Short Takes (March 16)

State Bar seeks law firm applications for Pro Bono Circle of Excellence

The State Bar of Michigan invites all law firms of two or more attorneys to apply for the Pro Bono Circle of Excellence, which recognizes every firm that has fully complied with the State Bar’s Voluntary Pro Bono Standard. The application deadline is Wednesday, March 31.

“The Pro Bono Circle of Excellence is important, not only because it provides much deserved recognition to law firms, but also because their examples of service inspire others to meet our pro bono standard and underscore the importance of pro bono assistance for those in need,” said SBM President Charles Toy, who noted that legal service to the poor is the legal profession’s first public service priority.

Both volunteer legal services for low-income individuals and organizations, and financial support for eligible nonprofit organizations providing free civil legal aid for the poor are included in the Voluntary Pro Bono Standard. For a full explanation of the Voluntary Pro Bono Standard, visit Contributions to the Access to Justice Fund ( count toward fulfilling the Standard. For other ideas on how to fulfill the Standard, or to share the story of your pro bono contribution, visit the State Bar’s “A Lawyer Helps” Web site at

The Circle of Excellence is published frequently in the Michigan Bar Journal, posted on the State Bar and the Michigan State Bar Foundation’s Web sites, and is distributed at the Annual Meeting.

To apply for the Pro Bono Circle of Excellence, visit


County saves taxpayers nearly $1 million with court refunding bonds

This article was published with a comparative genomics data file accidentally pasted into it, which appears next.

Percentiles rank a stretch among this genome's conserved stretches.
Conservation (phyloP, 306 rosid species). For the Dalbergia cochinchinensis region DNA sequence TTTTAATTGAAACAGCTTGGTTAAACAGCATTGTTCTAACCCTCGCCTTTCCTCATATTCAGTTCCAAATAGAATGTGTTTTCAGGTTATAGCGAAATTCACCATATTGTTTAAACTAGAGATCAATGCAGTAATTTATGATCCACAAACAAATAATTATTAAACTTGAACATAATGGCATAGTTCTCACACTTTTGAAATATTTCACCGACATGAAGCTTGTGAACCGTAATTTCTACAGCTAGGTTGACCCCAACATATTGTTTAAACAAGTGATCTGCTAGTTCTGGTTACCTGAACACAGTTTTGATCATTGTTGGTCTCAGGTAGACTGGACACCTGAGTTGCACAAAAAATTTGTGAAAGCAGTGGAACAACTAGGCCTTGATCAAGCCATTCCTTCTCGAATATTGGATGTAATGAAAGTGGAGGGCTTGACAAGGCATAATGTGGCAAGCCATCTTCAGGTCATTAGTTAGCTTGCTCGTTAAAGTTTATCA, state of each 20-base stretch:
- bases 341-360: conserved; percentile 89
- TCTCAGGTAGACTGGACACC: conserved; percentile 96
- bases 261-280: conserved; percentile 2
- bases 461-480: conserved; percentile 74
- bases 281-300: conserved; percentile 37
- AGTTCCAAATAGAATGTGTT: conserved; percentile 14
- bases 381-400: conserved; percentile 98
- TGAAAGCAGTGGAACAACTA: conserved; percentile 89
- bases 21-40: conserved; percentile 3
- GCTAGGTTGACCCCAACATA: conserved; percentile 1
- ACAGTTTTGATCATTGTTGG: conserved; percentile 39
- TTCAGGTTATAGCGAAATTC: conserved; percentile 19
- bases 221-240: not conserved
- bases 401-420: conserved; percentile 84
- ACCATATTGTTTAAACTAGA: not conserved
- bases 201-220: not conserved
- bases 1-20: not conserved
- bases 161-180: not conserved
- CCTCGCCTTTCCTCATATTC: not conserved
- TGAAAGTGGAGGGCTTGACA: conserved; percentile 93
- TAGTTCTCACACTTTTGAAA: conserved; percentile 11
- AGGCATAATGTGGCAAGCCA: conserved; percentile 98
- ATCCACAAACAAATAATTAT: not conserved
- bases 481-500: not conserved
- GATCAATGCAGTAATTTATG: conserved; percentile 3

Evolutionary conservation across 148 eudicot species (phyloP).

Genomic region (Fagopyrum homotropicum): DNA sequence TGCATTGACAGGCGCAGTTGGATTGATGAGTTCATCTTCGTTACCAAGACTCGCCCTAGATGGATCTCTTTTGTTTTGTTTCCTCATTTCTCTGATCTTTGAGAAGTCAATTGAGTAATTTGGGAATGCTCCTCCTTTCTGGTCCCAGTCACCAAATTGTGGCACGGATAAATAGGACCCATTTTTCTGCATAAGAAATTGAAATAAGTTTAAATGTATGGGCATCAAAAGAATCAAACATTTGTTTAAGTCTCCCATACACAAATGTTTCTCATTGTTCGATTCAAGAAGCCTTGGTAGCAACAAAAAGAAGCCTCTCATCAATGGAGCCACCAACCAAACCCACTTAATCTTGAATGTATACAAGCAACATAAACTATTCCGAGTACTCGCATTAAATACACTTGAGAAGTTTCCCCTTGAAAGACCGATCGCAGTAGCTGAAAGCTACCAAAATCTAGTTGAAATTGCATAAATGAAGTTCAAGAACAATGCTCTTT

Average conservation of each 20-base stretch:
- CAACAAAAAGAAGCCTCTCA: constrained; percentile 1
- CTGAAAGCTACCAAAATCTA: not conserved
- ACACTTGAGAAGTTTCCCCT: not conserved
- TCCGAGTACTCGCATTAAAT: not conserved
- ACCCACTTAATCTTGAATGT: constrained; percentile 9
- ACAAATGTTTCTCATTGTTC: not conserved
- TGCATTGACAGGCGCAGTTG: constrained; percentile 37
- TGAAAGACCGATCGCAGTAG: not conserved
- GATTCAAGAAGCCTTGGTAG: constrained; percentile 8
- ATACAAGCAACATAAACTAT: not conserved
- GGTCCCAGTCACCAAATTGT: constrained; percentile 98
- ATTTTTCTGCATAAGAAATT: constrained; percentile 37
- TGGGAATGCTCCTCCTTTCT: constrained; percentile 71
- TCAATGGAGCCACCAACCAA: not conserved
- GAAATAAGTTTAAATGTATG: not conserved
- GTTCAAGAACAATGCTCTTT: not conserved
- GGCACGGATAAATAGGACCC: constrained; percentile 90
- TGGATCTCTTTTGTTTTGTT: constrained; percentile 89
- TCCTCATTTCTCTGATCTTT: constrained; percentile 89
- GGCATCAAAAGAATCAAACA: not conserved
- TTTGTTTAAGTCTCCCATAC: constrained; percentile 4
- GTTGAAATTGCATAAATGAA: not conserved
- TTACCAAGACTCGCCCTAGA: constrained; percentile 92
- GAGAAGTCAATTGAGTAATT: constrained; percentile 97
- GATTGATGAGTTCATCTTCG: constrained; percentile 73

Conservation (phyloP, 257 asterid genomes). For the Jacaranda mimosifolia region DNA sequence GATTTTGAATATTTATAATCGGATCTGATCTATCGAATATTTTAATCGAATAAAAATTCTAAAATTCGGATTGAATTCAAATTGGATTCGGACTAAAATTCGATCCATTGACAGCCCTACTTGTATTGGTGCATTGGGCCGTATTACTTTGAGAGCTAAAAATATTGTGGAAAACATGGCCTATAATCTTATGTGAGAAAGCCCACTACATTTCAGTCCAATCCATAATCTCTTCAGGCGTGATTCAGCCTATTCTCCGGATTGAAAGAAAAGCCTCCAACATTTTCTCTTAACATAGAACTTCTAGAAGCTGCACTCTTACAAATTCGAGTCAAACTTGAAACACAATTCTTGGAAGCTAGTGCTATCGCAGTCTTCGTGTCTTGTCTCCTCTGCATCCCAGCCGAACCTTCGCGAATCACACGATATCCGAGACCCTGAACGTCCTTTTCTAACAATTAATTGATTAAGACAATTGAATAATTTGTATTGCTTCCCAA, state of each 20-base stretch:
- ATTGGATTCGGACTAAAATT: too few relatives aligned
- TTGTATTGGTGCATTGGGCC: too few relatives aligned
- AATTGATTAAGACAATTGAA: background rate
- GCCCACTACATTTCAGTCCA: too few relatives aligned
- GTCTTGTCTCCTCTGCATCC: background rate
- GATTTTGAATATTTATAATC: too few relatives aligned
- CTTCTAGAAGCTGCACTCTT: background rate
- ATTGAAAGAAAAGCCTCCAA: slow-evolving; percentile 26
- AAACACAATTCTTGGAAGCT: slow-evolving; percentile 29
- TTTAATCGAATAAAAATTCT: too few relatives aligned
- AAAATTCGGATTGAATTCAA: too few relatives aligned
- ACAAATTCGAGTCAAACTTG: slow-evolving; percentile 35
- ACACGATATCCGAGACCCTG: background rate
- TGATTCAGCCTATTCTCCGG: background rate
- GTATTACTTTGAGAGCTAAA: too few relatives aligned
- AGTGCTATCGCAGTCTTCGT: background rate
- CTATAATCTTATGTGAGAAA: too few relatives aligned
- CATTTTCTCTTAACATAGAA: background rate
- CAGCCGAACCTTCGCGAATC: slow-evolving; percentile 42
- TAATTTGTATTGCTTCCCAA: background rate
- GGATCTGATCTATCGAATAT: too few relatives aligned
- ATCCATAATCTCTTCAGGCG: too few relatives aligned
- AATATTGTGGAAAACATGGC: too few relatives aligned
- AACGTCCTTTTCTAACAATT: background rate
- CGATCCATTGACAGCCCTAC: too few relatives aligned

Oakland County Executive L. Brooks Patterson announced his Department of Management and Budget is saving Oakland County taxpayers $977,000 on refunding bonds for 52-3 District Court. The savings is due to Wall Street’s recent reaffirmation of the county’s AAA bond rating.

“Such significant savings during these challenging economic times allows my staff to maintain a high level of customer service for Oakland County residents and businesses,” said Patterson. “This is great news for our taxpayers.”

The AAA rating and subsequent savings are due to the county’s three year budget process, according to Moody’s Investors Services. “The long-term planning positions the county to successfully weather the economic downturn,” Moody’s says.

Management and Budget Director Laurie VanPelt says the county will work to continue to identify ways to save taxpayers money and maintain the AAA rating, which becomes more difficult to do as southeast Michigan struggles to regain its economic foothold. “We have one mission in Management and Budget—to find savings where we can so the county maintains a balanced budget.”

The refunding bonds refinance $12.56 million in bonds that funded the construction of the new 52-3 District Court building in Rochester Hills. Essentially, it is like refinancing the mortgage on a house when there is a lower interest rate. In Oakland County’s case, the high AAA credit score allows the county to refinance the bonds on the district court at a 2.77% interest rate.